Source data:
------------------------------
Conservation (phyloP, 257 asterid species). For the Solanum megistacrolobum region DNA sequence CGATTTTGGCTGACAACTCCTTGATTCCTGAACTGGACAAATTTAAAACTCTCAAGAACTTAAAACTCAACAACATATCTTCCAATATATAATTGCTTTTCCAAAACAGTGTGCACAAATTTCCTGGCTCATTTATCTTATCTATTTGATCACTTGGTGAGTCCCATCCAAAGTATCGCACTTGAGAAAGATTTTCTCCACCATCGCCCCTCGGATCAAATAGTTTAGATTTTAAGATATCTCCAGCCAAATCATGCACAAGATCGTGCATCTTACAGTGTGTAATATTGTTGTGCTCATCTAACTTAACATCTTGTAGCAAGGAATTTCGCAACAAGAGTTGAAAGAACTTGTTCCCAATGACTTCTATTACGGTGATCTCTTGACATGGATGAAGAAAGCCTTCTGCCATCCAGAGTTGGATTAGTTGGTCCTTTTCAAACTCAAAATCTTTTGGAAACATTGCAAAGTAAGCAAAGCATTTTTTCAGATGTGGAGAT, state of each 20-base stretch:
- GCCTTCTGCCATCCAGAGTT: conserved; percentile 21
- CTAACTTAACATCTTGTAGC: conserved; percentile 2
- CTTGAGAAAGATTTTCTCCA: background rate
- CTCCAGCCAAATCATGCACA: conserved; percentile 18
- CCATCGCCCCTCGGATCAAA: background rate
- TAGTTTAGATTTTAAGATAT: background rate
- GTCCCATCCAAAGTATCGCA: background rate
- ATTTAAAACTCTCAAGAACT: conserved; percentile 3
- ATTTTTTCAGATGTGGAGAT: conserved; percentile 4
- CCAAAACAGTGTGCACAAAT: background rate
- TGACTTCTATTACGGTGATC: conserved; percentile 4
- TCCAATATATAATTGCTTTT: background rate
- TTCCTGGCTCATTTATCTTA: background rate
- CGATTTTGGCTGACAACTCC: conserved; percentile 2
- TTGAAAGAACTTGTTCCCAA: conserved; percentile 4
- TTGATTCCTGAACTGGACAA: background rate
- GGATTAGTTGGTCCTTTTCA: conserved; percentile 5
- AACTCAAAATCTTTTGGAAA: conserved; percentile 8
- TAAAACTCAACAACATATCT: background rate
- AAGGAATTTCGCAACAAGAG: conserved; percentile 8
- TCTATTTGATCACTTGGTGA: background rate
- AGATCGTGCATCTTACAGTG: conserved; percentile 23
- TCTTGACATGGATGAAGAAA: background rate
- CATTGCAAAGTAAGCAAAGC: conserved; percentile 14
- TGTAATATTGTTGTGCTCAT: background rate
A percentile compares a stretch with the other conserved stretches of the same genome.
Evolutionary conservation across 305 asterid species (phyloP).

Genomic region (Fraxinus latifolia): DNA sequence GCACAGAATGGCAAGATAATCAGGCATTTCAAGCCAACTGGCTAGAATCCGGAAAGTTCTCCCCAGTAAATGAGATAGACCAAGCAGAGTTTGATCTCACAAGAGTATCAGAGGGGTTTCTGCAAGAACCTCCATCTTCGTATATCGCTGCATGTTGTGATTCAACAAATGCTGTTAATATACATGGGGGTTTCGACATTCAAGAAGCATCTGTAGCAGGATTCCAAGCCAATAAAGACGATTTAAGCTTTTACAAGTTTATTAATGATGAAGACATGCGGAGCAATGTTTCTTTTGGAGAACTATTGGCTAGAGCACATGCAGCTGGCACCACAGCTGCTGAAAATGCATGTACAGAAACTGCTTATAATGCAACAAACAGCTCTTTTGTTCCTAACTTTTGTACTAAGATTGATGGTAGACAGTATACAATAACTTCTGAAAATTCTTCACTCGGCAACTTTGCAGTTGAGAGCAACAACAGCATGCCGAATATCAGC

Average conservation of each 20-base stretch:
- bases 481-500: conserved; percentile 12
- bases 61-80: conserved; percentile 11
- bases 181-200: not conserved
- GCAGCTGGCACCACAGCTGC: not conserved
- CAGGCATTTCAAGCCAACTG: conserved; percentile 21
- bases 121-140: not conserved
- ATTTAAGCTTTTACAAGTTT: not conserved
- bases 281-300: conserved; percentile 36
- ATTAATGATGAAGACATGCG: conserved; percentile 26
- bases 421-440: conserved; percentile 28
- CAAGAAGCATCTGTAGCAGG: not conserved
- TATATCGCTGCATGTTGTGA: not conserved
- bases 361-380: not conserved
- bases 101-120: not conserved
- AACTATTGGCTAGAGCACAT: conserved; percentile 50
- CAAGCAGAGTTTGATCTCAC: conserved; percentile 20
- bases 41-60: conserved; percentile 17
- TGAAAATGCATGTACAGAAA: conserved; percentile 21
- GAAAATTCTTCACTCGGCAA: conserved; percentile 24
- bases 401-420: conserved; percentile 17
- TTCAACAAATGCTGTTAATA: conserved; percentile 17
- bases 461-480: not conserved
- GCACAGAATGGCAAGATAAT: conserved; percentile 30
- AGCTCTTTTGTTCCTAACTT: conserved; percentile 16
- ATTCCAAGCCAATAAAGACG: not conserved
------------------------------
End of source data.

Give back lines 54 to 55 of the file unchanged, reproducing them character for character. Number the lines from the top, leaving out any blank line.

- AGCTCTTTTGTTCCTAACTT: conserved; percentile 16
- ATTCCAAGCCAATAAAGACG: not conserved